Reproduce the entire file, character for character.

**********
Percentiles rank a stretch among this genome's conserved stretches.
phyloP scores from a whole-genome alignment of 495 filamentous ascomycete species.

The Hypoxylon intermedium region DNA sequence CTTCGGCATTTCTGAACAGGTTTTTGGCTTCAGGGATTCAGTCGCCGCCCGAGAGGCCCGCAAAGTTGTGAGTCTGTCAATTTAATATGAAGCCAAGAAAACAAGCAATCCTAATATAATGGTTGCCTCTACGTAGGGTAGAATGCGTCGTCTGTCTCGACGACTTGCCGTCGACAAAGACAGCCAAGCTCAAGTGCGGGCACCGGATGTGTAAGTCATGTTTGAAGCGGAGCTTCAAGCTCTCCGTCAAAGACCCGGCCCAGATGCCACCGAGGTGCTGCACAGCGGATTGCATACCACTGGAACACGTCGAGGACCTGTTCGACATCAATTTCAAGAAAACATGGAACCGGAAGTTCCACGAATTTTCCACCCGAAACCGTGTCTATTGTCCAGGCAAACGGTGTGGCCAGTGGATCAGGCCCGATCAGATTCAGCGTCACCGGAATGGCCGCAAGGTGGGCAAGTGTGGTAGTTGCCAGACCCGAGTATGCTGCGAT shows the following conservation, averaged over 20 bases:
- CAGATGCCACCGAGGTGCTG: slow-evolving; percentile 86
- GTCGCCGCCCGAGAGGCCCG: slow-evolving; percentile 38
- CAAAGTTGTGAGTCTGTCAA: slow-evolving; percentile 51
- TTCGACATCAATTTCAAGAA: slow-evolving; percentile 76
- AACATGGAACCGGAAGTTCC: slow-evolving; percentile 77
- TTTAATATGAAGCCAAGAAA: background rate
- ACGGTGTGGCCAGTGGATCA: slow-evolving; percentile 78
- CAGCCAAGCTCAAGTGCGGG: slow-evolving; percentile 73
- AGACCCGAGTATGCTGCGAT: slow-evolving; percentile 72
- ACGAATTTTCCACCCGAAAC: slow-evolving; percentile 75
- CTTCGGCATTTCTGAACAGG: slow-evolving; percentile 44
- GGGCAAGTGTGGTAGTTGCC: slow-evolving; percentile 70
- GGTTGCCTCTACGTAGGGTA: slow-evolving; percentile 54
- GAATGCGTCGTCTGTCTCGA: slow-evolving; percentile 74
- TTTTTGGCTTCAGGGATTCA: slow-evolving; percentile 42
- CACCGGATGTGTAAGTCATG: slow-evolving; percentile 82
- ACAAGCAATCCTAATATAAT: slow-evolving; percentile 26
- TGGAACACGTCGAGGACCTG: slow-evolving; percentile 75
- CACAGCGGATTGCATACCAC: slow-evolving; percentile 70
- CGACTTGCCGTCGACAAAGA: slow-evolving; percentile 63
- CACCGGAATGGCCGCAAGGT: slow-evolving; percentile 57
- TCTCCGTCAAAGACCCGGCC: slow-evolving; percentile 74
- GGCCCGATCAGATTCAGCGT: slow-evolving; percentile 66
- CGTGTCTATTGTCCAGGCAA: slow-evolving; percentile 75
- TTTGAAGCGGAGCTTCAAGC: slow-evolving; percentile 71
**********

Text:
Percentiles rank a stretch among this genome's conserved stretches.
phyloP scores from a whole-genome alignment of 495 filamentous ascomycete species.

The Hypoxylon intermedium region DNA sequence CTTCGGCATTTCTGAACAGGTTTTTGGCTTCAGGGATTCAGTCGCCGCCCGAGAGGCCCGCAAAGTTGTGAGTCTGTCAATTTAATATGAAGCCAAGAAAACAAGCAATCCTAATATAATGGTTGCCTCTACGTAGGGTAGAATGCGTCGTCTGTCTCGACGACTTGCCGTCGACAAAGACAGCCAAGCTCAAGTGCGGGCACCGGATGTGTAAGTCATGTTTGAAGCGGAGCTTCAAGCTCTCCGTCAAAGACCCGGCCCAGATGCCACCGAGGTGCTGCACAGCGGATTGCATACCACTGGAACACGTCGAGGACCTGTTCGACATCAATTTCAAGAAAACATGGAACCGGAAGTTCCACGAATTTTCCACCCGAAACCGTGTCTATTGTCCAGGCAAACGGTGTGGCCAGTGGATCAGGCCCGATCAGATTCAGCGTCACCGGAATGGCCGCAAGGTGGGCAAGTGTGGTAGTTGCCAGACCCGAGTATGCTGCGAT shows the following conservation, averaged over 20 bases:
- CAGATGCCACCGAGGTGCTG: slow-evolving; percentile 86
- GTCGCCGCCCGAGAGGCCCG: slow-evolving; percentile 38
- CAAAGTTGTGAGTCTGTCAA: slow-evolving; percentile 51
- TTCGACATCAATTTCAAGAA: slow-evolving; percentile 76
- AACATGGAACCGGAAGTTCC: slow-evolving; percentile 77
- TTTAATATGAAGCCAAGAAA: background rate
- ACGGTGTGGCCAGTGGATCA: slow-evolving; percentile 78
- CAGCCAAGCTCAAGTGCGGG: slow-evolving; percentile 73
- AGACCCGAGTATGCTGCGAT: slow-evolving; percentile 72
- ACGAATTTTCCACCCGAAAC: slow-evolving; percentile 75
- CTTCGGCATTTCTGAACAGG: slow-evolving; percentile 44
- GGGCAAGTGTGGTAGTTGCC: slow-evolving; percentile 70
- GGTTGCCTCTACGTAGGGTA: slow-evolving; percentile 54
- GAATGCGTCGTCTGTCTCGA: slow-evolving; percentile 74
- TTTTTGGCTTCAGGGATTCA: slow-evolving; percentile 42
- CACCGGATGTGTAAGTCATG: slow-evolving; percentile 82
- ACAAGCAATCCTAATATAAT: slow-evolving; percentile 26
- TGGAACACGTCGAGGACCTG: slow-evolving; percentile 75
- CACAGCGGATTGCATACCAC: slow-evolving; percentile 70
- CGACTTGCCGTCGACAAAGA: slow-evolving; percentile 63
- CACCGGAATGGCCGCAAGGT: slow-evolving; percentile 57
- TCTCCGTCAAAGACCCGGCC: slow-evolving; percentile 74
- GGCCCGATCAGATTCAGCGT: slow-evolving; percentile 66
- CGTGTCTATTGTCCAGGCAA: slow-evolving; percentile 75
- TTTGAAGCGGAGCTTCAAGC: slow-evolving; percentile 71